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Confidence Valuation in a Public-key Infrastructure Based on Uncertain Evidence

Reto Kohlas and Ueli Maurer

Public-key authentication based on public-key certificates is a special case of the general problem of verifying a hypothesis (that a public key is authentic), given certain pieces of evidence. Beginning with PGP, several authors have pointed out that trust is often an uncertain piece of evidence and have proposed ad hoc methods, sometimes referred to as trust management, for dealing with this kind of uncertainty. These approaches can lead to counter-intuitive conclusions as is demonstrated with examples in the PGP trust management. For instance, an introducer marginally trusted by a user can make him accept an arbitrary key for any other user. In this paper we take a general approach to public-key authentication based on uncertain evidence, where not only trust, but also other pieces of evidence (e.g. entity authentication) can be uncertain. First, we formalize the assignment and the valuation of confidence values in the general context of reasoning based on uncertain evidence. Second, we propose a set of principles for sound confidence valuation. Third, we analyze PGP and some other previous methods for dealing with uncertainty in the light of our principles.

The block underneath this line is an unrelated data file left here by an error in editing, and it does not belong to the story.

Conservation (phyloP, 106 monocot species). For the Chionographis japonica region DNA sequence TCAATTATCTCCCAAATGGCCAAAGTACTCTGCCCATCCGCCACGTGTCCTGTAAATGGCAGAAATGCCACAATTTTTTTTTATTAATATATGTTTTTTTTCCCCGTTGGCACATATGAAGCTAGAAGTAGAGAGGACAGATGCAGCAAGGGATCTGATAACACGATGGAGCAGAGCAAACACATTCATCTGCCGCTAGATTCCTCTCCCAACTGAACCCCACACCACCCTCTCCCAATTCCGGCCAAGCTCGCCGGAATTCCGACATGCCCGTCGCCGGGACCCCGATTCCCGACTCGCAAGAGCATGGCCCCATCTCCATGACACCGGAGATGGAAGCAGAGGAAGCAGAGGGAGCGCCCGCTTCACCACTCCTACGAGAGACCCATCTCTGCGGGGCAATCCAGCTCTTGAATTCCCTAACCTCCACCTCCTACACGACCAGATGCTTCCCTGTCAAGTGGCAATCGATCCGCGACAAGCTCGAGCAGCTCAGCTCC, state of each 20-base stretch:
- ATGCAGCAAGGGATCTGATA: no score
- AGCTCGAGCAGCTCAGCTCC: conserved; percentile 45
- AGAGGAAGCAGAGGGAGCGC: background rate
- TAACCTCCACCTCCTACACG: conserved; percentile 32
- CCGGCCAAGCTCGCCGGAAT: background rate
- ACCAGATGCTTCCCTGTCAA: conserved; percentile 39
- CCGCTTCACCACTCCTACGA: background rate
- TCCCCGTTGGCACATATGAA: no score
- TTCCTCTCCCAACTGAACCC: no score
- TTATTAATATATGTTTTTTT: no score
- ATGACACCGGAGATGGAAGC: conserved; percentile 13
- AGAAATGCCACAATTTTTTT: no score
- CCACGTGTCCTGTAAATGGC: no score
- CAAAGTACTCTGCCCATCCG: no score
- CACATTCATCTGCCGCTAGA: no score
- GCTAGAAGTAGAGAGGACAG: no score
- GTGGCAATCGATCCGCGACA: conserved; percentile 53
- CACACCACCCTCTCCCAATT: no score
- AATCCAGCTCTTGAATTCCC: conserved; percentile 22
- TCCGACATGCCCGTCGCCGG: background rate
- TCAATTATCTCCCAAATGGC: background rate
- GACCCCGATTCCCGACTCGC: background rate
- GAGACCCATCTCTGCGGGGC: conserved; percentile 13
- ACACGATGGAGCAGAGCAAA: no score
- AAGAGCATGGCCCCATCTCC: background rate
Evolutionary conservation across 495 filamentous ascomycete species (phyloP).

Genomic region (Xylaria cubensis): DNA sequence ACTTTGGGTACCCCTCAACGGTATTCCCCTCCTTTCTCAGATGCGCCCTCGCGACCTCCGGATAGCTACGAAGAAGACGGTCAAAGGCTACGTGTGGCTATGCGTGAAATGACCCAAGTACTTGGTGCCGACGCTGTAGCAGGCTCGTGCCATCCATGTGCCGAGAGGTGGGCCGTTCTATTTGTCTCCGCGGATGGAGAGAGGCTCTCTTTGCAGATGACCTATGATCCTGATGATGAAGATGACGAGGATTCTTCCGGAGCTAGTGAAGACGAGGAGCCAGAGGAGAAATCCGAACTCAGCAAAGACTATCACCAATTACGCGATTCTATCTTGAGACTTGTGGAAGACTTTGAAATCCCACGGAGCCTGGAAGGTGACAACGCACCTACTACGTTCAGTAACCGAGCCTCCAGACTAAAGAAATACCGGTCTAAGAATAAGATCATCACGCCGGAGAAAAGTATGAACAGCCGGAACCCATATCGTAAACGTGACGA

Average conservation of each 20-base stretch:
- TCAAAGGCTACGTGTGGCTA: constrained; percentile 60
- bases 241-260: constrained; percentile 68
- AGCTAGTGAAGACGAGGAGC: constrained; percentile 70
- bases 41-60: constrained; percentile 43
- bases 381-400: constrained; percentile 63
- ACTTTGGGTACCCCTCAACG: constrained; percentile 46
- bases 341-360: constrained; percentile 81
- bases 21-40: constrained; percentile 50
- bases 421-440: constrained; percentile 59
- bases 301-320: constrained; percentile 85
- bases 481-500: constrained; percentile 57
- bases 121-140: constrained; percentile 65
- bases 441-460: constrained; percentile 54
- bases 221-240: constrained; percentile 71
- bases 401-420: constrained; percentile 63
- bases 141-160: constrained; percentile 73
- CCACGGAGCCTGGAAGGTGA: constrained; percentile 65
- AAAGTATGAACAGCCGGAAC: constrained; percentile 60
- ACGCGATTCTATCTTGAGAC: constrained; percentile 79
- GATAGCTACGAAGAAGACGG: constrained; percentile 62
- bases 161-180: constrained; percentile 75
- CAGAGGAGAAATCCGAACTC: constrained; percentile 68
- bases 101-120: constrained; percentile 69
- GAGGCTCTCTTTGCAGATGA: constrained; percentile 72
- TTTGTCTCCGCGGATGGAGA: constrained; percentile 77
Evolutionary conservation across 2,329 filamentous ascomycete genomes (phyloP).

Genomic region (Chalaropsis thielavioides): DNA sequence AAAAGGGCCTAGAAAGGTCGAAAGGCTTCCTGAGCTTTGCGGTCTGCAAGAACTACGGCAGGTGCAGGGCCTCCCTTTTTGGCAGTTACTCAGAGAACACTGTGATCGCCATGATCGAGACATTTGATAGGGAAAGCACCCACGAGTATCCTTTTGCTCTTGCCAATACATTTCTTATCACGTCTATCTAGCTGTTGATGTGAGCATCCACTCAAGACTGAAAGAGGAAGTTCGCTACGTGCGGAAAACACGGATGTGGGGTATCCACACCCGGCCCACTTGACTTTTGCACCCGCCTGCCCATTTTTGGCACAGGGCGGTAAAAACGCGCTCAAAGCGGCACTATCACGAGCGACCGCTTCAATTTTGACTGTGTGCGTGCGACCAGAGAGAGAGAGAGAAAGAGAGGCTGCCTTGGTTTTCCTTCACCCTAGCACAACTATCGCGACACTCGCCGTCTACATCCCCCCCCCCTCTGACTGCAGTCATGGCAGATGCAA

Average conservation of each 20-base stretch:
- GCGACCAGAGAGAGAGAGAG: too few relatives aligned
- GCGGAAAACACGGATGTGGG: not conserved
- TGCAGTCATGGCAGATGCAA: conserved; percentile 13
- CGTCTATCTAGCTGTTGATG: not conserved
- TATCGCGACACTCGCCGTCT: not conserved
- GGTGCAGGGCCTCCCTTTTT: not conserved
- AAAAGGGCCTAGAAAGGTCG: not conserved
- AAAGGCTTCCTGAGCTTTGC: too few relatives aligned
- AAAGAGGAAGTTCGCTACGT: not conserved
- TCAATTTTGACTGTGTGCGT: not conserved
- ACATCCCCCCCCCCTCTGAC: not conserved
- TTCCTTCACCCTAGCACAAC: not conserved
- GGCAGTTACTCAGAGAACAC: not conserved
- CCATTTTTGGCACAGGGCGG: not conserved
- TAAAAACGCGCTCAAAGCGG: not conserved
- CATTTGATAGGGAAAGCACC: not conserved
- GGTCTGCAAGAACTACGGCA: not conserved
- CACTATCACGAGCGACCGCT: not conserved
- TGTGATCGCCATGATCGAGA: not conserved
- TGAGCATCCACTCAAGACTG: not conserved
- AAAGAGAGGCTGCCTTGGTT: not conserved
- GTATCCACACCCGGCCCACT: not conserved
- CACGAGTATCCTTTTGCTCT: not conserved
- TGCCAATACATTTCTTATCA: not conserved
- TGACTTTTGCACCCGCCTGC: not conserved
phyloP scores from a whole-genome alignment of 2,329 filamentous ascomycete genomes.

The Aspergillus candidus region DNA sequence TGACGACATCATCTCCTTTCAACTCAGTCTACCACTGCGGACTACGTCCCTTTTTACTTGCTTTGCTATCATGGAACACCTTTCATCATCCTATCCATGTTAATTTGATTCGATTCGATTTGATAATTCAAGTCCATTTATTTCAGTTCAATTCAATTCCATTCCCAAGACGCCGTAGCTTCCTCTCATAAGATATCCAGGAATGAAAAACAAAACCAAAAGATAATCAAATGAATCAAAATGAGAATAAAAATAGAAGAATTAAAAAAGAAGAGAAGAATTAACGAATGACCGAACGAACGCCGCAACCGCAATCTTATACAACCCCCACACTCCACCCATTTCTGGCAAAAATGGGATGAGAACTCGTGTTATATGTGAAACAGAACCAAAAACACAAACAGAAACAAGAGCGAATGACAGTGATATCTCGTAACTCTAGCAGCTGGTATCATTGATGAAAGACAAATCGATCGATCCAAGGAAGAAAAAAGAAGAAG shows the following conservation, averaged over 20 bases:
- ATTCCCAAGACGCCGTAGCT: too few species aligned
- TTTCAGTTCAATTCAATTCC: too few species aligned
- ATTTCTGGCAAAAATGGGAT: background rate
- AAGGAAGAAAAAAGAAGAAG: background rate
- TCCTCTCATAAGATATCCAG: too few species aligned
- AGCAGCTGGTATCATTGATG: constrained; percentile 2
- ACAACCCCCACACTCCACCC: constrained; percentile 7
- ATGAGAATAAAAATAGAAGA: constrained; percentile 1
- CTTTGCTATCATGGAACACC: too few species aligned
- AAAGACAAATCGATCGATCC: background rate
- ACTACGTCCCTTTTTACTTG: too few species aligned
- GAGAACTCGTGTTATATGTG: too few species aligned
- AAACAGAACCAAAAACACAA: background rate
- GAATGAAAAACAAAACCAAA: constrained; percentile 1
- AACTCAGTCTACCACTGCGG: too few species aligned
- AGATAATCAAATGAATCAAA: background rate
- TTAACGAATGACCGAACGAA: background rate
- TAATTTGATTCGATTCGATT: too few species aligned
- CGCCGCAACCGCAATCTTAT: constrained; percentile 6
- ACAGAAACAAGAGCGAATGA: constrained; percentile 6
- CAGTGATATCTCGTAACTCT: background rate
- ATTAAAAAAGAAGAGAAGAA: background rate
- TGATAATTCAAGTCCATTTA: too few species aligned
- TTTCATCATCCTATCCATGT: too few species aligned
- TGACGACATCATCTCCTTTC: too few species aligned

\vspace{1ex} \noi \textbf{Key words.} Public-key certification, public-key infrastructure (PKI), web of trust, Pretty Good Privacy (PGP), evidence theory, reasoning with uncertainty.